William E. Lee, a professor of telecommunications in UGA’s Grady College of Journalism and Mass Communication, recently published an article in the Cardozo Arts and Entertainment Law Journal in which he questioned the validity of a First Amendment-based reporter’s privilege and advocated that Congress enact a federal shield law.
In this interview with Columns, Lee discusses the protection of confidential relationships between journalists and sources.
Columns: Why do journalists need to protect the identity of their confidential sources?
Lee: Journalists claim that they receive newsworthy information from sources who will not offer the information unless their identity remains a secret.
Likewise, compelled disclosure of a source’s identity, such as before a grand jury, can cause sources to dry up. If sources dry up, the flow of information to the public will be reduced.
There is, however, another side to confidential sources. Powerful government officials often hide behind confidentiality to smear their political opponents.
This appears to be the case involving leaks concerning Valerie Plame, a CIA employee who is married to Joseph Wilson, a critic of the Bush Administration. White House officials leaked information about Plame to several journalists, apparently as a way of discrediting her husband.
Columns: Journalists such as Judith Miller of The New York Times and Matt Cooper of Time were forced to testify before a federal grand jury investigating the Plame leak. Doesn’t the First Amendment protect the confidentiality of journalist-source relationships?
Lee: In 1972, the U.S. Supreme Court in Branzburg v. Hayes ruled that journalists do not have a First Amendment-based privilege to refuse to testify before grand juries.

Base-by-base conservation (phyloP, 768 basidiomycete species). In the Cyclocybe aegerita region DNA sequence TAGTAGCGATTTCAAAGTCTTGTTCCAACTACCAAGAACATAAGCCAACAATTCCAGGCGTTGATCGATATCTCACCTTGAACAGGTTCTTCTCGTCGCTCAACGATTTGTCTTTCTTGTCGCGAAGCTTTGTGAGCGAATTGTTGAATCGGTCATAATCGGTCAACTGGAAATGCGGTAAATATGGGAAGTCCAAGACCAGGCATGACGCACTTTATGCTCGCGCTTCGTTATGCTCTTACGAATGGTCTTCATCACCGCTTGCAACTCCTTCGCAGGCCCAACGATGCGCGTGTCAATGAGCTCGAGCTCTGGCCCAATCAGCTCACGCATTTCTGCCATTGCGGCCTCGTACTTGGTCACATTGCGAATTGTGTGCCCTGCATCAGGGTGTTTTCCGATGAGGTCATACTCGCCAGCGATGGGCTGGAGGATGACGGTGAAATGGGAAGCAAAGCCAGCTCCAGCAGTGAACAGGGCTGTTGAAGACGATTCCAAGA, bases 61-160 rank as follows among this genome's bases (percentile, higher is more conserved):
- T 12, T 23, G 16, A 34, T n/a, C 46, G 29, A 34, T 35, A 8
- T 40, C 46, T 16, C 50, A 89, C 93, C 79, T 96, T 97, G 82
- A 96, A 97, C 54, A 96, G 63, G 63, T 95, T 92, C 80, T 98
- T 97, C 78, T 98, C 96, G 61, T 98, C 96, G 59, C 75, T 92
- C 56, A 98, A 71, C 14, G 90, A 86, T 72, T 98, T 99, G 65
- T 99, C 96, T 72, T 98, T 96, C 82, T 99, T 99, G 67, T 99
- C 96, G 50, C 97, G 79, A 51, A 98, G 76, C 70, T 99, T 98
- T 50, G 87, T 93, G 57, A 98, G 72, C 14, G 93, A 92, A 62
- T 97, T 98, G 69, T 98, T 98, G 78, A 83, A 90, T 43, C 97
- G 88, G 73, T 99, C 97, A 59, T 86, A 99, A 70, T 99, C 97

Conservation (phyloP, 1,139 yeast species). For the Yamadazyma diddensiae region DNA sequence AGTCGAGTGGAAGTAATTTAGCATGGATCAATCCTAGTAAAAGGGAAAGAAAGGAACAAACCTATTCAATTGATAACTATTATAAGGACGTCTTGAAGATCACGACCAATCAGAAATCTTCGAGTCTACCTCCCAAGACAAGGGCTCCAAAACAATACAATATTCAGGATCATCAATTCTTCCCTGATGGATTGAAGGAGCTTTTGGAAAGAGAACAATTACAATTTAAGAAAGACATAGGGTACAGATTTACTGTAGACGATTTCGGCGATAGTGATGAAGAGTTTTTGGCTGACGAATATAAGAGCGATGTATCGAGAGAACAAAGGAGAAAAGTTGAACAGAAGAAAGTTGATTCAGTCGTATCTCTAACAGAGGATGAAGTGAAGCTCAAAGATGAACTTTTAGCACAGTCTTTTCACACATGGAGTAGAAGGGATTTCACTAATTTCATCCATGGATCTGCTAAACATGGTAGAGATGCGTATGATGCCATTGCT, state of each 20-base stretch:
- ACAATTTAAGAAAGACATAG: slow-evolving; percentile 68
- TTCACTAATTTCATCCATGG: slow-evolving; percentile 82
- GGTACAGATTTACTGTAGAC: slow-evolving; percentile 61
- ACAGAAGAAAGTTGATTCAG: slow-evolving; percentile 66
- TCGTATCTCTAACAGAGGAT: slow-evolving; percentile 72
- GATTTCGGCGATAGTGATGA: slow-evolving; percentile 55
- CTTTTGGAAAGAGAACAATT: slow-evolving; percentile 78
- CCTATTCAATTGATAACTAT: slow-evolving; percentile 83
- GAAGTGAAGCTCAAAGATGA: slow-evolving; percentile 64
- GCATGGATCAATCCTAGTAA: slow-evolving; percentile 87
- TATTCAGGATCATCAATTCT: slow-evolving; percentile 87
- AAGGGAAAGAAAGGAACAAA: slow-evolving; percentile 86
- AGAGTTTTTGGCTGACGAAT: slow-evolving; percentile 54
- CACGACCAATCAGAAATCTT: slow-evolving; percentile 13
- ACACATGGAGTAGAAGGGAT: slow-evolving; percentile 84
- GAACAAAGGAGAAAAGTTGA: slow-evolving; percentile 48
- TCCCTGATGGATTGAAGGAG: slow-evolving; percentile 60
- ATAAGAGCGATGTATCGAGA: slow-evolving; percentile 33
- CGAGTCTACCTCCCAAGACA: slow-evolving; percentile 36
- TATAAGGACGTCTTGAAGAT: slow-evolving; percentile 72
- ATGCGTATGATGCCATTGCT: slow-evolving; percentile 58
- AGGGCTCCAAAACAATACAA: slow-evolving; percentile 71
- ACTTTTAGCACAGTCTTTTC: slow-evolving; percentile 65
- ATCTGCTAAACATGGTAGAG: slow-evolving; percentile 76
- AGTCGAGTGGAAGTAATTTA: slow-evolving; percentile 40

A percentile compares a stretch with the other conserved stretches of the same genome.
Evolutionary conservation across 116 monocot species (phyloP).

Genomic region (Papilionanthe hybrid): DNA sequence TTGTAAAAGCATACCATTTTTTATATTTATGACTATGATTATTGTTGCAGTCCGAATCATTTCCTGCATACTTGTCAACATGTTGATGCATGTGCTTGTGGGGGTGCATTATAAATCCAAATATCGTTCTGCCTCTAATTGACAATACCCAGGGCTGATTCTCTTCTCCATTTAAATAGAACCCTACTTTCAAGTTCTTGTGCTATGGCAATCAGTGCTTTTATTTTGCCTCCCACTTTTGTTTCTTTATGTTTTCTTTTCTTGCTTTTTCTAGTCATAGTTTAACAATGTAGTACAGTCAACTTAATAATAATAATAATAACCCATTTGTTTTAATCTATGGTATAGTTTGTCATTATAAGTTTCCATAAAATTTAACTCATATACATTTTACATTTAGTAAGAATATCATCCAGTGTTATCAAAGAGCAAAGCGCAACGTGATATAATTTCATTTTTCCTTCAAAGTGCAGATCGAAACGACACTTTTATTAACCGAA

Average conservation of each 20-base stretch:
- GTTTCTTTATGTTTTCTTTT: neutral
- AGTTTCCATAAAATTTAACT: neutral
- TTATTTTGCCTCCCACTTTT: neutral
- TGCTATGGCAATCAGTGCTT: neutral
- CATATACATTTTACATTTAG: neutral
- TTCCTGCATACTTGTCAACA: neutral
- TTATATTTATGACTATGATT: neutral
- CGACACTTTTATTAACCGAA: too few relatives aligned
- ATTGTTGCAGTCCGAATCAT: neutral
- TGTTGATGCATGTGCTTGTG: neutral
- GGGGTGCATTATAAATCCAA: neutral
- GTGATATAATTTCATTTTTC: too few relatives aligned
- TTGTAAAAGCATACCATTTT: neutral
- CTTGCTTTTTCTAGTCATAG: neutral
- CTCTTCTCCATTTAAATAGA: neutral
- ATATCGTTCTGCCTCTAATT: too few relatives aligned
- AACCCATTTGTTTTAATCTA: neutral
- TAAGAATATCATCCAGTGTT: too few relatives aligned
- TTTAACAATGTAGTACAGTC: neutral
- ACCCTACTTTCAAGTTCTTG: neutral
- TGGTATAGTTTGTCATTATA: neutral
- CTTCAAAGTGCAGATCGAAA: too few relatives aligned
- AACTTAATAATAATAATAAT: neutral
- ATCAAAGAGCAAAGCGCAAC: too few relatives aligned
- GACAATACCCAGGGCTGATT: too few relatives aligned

Media lawyers responded to Branzburg by claiming that Justice White’s opinion for the Court was very limited and the crucial opinion was Justice Powell’s concurring opinion, which implied that some form of reporter’s privilege should be recognized.
Since then, a number of lower courts have offered limited protection to reporter-source relationships. These rulings gave reporters the illusion that their First Amendment protection was strong when it actually was a house of cards waiting to be toppled.
In recent years, the judicial mood has shifted away from creative readings of Branzburg. The frequency with which judges are now allowing the questioning of journalists should be sobering to journalists who believe in a phantom First Amendment privilege.
Columns: Are there shield laws that protect journalists?
Lee: Currently there is no federal shield law. A majority of states have enacted shield laws, but these laws vary widely. Some states offer absolute protection, some offer qualified protection. Some states broadly define “journalists” while other states narrowly define the protected class.
A common complaint of journalists is that the rules of the road are very confusing as they try to negotiate confidentiality agreements with sources.
A conversation with a source may be absolutely protected in Alabama legal proceedings, but that same conversation may not be protected in federal proceedings. With last summer’s incarceration of Judith Miller, the issue is again before Congress. The federal proposals currently being considered are deeply flawed.
Columns: How so?
Lee: When a journalist and source are negotiating a confidentiality agreement, both sides need to know whether their communication will be privileged, that is protected against forced disclosure.
In a variety of settings, such as physician-patient and lawyer–client communication, courts have recognized that privileges are worthless if the parties can only guess about their legal protection.The proposals currently before Congress would allow a court to compel a reporter’s testimony if the harmfulness of leaked information outweighs its news value. Harmfulness and news value are extraordinarily subjective and place a reporter and source in a guessing game about how a court might later assess the privilege.
Columns: Would an absolute privilege solve this problem?
Lee: Some states have enacted absolute privilege statutes, but there is little political support for this in Congress. The commonly held belief in Congress is that an absolute privilege would hamper the government’s ability to investigate criminal activity, especially relating to terrorism.
So the alternative is to create a conditional privilege. Instead of defining the privilege in subjective terms, as Congress is proposing, I advocate that a conditional privilege should be clear cut. For example, a reporter-source relationship would be privileged unless the reporter witnessed the source committing a crime.